Skateboarding: a sport in its own right, not a criminal activity | Photo: Shutterstock

Skateboarding is not a crime. The motto has become one of the most famous expressions - and stickers - in skateboard history. Here's what led to its creation.

All skateboarders ever wanted was to have fun and develop their skills and style where they lived.

Skateboarding has always been a city sport that interacts with architecture, buildings, urban objects, landscapes, and spaces.

Skateboarders are not terrorists. Since the sport's early days, it has always been an act of freedom and self-expression.

Surprisingly, skateboarding's first-ever movie - "Skaterdater" (1965) - is an ode to youth, escapism, and freedom.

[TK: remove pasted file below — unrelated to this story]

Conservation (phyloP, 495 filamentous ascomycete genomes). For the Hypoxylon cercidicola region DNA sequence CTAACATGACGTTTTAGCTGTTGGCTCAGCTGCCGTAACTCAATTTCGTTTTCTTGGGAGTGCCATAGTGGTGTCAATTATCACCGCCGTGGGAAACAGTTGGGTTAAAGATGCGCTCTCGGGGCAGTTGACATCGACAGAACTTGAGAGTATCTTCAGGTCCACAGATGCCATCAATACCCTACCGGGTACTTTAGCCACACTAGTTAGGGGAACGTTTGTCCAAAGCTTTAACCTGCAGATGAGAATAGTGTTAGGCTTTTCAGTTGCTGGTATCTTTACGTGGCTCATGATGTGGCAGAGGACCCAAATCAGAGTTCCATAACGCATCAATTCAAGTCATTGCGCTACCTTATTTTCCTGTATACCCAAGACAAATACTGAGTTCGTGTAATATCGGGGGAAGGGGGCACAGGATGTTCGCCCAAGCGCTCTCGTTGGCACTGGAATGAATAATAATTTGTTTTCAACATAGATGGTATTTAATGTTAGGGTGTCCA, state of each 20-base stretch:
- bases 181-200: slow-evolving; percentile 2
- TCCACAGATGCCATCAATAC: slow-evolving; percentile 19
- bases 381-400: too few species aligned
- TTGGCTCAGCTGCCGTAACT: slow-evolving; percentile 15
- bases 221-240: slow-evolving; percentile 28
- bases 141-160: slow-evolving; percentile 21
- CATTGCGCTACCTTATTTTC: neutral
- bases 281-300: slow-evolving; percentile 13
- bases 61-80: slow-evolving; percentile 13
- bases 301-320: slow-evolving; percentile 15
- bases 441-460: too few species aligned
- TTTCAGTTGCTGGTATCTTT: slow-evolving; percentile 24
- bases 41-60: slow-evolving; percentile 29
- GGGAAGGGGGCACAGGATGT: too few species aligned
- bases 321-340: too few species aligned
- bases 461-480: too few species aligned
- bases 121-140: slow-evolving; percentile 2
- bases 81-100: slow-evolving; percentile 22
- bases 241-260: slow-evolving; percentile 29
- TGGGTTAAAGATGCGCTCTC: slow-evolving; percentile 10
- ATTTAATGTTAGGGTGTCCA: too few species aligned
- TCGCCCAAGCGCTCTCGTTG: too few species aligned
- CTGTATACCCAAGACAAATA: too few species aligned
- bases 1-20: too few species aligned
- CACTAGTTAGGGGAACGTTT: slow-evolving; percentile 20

The majority of skaters act with respect toward their fellow citizens, and confrontational events are extremely rare.

Their only request is the right to access and enjoy public spaces, whether they're riding the asphalt in downtown Los Angeles or hitting the steep streets of San Francisco.

The skater's relationship with pedestrians, business owners, and local authorities has never really resulted in extreme social disruptions or violent demonstrations.

However, you can't be naive to the point of saying there's always been a harmonious and peaceful relationship with all parties involved in the urban context.

The friendly co-existence, here and there, sometimes turned into antagonism and confrontation.

Skateboarding is not a crime: the trademark was registered by NHS, Inc. in 1997

Skateboarders: Public Enemies Number One